Self-Confidence and Survival
Heski Bar-Isaac ()
STICERD - Theoretical Economics Paper Series from Suntory and Toyota International Centres for Economics and Related Disciplines, LSE
We consider the impact of history on the survival of a monopolist selling single units in discrete time periods, whose quality is learned slowly. If the seller learns her own quality at the same rate as customers, a sufficiently bad run of luck could induce her to stop selling. When she knows her quality, a good seller never stops selling. Furthermore, a seller with positive, though imperfect, information sells for the same number of periods whether her information is private or public. We further consider the robustness of the central result when the seller's opportunities for strategic behaviour are limited.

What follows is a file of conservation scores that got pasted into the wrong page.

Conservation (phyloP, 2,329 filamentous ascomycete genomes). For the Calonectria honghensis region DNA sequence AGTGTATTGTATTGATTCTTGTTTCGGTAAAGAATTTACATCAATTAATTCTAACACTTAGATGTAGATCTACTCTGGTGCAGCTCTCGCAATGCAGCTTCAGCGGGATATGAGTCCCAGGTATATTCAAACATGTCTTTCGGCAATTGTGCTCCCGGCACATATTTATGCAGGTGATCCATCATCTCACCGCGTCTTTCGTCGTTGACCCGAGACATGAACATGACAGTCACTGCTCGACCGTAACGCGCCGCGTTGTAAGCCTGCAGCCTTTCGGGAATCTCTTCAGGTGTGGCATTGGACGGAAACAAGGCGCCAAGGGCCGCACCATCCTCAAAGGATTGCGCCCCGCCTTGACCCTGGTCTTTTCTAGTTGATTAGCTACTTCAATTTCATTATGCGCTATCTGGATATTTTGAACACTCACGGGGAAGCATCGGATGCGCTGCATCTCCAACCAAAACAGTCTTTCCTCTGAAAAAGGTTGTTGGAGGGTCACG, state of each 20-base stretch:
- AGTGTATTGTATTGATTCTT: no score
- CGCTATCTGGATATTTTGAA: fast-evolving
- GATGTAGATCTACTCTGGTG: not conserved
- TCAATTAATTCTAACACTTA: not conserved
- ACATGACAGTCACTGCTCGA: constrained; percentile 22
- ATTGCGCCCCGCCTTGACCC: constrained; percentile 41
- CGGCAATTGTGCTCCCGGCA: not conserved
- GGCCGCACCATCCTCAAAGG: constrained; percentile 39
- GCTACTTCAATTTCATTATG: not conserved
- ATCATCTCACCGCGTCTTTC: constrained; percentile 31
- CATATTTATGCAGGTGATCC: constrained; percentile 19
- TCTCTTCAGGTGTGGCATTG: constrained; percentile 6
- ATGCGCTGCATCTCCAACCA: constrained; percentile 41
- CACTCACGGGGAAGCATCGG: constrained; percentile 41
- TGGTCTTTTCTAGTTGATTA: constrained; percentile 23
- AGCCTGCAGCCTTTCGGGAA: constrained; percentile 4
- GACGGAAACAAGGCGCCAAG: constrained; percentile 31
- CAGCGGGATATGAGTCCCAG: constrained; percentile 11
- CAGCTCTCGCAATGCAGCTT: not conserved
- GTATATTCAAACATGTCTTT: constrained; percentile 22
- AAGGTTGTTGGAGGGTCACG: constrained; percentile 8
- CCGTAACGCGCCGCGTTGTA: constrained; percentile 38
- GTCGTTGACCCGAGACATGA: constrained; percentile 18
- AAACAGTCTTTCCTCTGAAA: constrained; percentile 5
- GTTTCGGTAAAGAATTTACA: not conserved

Keywords: Reputation; signalling; learning; one-armed bandit; monopolist; private information; public information. (search for similar items in EconPapers)
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Working Paper: Self-confidence and survival (2001)
Working Paper: Self-Confidence and Survival (2001)
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Persistent link: https://EconPapers.repec.org/RePEc:cep:stitep:428
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